The forthcoming LeBreton Flats development may have an enormous anchor tenant in the form of Amazon HQ2, according to one vision of the National Capital Region’s bid that has surfaced online.
The website, which does not constitute the entire bid submitted by the region this past week, appears to be a singular pitch for Amazon’s second headquarters along the Ottawa River waterfront, integrated into LeBreton Flats.
According to the website, a mix of public and private lands adding up to 120 acres in Ottawa’s downtown is “pre-planned and close to shovel-ready” for Amazon to develop its eight-million-square-foot (roughly 180 acres) campus.
The pitch offers Amazon the chance to make its mark and shape a city: The Seattle-based e-commerce giant could have the opportunity to participate in “one of the largest and most transformational waterfront development projects undertaken on North America’s urban landscape in generations,” the website offers.
The pitch is less aspirational and more certain, phrasing the bid process and developments in the past tense – a done deal. It imagines the headquarters as steps away from an NHL arena and a new public library, two major concurrent developments in Ottawa’s downtown that have yet to begin.
The bid also draws on the forthcoming light-rail network, positioning HQ2 in close proximity to Bayview Station where the new and existing LRT lines will intersect.
Images used on the website are a mix of renderings and existing photos. The Zibi development on Chaudière Island, the LeBreton Flats shops and spaces and the LRT lines are presented as “coming soon” attractions for “Amazonians,” should the firm choose Ottawa-Gatineau’s bid.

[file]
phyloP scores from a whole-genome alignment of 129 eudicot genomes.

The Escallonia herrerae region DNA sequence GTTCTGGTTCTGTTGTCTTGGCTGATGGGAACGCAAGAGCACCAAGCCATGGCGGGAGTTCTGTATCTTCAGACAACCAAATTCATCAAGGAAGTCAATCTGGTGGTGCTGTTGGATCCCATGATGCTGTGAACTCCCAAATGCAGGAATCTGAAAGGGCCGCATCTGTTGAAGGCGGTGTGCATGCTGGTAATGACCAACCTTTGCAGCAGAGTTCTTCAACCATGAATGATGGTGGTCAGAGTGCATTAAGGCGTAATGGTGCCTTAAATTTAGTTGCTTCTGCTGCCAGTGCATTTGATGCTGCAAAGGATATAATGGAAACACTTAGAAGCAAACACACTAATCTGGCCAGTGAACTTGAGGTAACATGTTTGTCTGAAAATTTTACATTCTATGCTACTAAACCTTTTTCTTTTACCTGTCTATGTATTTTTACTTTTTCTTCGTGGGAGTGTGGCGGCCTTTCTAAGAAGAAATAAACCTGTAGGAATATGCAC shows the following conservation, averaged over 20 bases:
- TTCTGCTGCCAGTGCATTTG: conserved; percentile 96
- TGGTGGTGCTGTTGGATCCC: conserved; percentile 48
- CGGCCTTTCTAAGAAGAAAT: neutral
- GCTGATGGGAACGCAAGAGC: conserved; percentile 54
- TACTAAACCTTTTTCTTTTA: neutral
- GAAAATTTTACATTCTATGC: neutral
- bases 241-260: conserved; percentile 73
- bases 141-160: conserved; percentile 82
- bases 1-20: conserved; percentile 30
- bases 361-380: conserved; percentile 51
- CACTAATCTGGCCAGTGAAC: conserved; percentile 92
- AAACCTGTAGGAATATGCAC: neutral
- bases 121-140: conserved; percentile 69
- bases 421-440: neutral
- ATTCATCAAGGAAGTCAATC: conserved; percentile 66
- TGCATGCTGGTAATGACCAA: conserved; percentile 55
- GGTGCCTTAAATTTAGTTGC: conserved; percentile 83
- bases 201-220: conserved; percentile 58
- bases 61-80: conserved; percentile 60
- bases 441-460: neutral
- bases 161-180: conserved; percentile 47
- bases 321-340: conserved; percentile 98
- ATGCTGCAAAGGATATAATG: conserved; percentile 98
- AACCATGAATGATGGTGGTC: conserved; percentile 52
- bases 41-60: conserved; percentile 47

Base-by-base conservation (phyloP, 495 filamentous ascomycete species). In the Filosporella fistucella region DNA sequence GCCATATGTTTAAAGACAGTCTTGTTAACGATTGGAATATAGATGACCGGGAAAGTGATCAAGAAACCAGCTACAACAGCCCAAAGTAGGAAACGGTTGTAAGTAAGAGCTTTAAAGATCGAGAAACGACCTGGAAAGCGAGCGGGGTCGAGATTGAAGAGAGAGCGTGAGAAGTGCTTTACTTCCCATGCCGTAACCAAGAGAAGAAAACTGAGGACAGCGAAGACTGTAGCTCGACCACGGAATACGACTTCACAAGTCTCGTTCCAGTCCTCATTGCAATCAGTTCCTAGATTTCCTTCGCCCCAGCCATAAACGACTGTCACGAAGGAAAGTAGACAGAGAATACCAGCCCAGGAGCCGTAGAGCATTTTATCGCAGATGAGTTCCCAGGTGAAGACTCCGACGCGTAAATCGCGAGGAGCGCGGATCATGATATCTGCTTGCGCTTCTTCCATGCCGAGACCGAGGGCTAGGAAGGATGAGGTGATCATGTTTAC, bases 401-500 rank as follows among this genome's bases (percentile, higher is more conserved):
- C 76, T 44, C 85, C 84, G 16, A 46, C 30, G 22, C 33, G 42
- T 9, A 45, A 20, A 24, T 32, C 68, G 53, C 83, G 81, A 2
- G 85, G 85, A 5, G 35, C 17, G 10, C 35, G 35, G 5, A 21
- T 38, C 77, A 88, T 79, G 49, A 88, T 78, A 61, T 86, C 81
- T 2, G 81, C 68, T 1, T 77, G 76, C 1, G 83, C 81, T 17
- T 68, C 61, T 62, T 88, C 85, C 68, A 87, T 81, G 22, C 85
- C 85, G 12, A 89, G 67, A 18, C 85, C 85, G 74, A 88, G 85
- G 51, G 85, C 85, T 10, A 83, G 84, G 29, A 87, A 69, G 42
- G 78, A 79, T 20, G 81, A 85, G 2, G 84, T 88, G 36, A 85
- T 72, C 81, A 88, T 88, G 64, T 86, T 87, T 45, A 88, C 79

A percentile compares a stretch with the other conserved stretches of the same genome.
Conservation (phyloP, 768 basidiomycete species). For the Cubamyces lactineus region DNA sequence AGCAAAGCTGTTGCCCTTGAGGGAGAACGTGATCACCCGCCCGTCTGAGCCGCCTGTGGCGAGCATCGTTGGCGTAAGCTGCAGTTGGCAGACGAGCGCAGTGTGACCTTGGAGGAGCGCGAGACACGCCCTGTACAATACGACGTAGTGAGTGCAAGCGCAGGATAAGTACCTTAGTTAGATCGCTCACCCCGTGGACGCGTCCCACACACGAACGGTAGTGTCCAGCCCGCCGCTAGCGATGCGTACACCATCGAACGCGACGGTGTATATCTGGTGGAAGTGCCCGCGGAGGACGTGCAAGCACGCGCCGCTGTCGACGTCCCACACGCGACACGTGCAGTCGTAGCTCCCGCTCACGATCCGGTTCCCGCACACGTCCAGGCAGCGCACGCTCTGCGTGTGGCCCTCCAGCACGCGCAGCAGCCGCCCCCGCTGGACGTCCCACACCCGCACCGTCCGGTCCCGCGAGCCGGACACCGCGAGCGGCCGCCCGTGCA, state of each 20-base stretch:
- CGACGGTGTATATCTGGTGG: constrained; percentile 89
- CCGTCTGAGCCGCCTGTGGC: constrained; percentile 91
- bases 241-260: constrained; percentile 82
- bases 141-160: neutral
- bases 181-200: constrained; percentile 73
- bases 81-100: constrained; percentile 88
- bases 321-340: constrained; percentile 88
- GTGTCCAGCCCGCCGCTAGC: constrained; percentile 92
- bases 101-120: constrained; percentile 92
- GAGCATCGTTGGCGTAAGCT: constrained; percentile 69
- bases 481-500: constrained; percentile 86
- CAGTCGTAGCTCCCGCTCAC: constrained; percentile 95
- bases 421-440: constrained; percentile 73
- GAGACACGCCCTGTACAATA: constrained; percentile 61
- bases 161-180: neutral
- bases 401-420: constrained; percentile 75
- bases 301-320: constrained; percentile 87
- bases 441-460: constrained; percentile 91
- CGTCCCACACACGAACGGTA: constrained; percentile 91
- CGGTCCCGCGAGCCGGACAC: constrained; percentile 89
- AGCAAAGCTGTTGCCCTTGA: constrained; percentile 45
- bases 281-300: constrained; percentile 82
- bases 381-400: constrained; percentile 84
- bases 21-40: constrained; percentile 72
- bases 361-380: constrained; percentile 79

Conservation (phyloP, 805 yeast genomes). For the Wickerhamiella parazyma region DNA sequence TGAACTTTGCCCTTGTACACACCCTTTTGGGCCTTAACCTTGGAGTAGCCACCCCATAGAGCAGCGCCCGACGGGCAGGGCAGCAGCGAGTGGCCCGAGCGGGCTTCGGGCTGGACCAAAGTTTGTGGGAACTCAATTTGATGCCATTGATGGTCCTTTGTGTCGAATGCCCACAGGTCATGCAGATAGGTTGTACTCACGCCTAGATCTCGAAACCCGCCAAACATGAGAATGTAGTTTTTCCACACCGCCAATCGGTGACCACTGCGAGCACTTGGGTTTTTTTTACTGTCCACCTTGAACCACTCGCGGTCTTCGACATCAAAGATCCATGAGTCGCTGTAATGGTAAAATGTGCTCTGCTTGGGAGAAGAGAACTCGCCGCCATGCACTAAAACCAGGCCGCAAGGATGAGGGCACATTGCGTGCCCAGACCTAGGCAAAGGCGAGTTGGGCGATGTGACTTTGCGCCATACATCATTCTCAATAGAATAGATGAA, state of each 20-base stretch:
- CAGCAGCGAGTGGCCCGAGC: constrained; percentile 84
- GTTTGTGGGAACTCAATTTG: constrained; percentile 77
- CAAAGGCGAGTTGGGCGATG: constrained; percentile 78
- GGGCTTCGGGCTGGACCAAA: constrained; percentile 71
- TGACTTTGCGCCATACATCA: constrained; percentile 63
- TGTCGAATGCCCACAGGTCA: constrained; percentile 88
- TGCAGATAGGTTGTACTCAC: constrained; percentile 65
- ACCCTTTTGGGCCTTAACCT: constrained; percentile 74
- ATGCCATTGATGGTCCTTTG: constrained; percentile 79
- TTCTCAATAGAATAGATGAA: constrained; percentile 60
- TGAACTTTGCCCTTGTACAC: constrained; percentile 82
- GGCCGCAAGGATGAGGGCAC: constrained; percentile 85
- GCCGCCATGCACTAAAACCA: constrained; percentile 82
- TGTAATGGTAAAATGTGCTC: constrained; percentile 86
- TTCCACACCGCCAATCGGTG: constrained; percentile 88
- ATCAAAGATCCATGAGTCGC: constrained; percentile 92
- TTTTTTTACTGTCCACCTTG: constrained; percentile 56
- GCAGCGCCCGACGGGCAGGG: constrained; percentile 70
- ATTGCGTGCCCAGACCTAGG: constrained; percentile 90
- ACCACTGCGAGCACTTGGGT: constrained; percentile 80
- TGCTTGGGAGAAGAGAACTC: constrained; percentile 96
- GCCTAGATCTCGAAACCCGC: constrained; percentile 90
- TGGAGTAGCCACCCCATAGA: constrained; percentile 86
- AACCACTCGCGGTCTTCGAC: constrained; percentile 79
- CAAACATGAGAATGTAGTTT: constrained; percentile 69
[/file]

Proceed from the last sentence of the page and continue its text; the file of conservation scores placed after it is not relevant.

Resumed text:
Invest Ottawa officials were quoted Monday morning as saying they highlighted several sites across the National Capital Region in their bid, but chose to highlight LeBreton Flats to put their “best foot forward.”
The “lifestyle piece” is there as well, as Invest Ottawa teased to OBJ last month. “Happily,” the bid says, the costs of housing and living is preferable to other major Canadian cities – a clear attempt to contrast Ottawa’s liveability with the real estate markets of Toronto and Vancouver. The National Arts Centre, the Gatineau Hills and nearby neighbourhoods such as Hintonburg and Westboro are each prominently featured as draws for the after-work hours.
Of course, the region’s technology sector is a part of the bid. The site imagines a reality in which Amazon joins Ottawa-based Centre of Excellence in Next Generation Networks, and highlights the region’s high connectivity speeds of more than one terabyte-per-second.
Talent from the region’s colleges and universities is also on display, as well as other talent streams including attracting foreign students and government programs that allow for the timely processing of international workers.
Other features included in the pitch are access to the federal government and nearby embassies, as well as the sustainability of the forthcoming developments.
With the bids process now closed, Amazon is expected to make a final decision on the winning city for its second headquarters in 2018.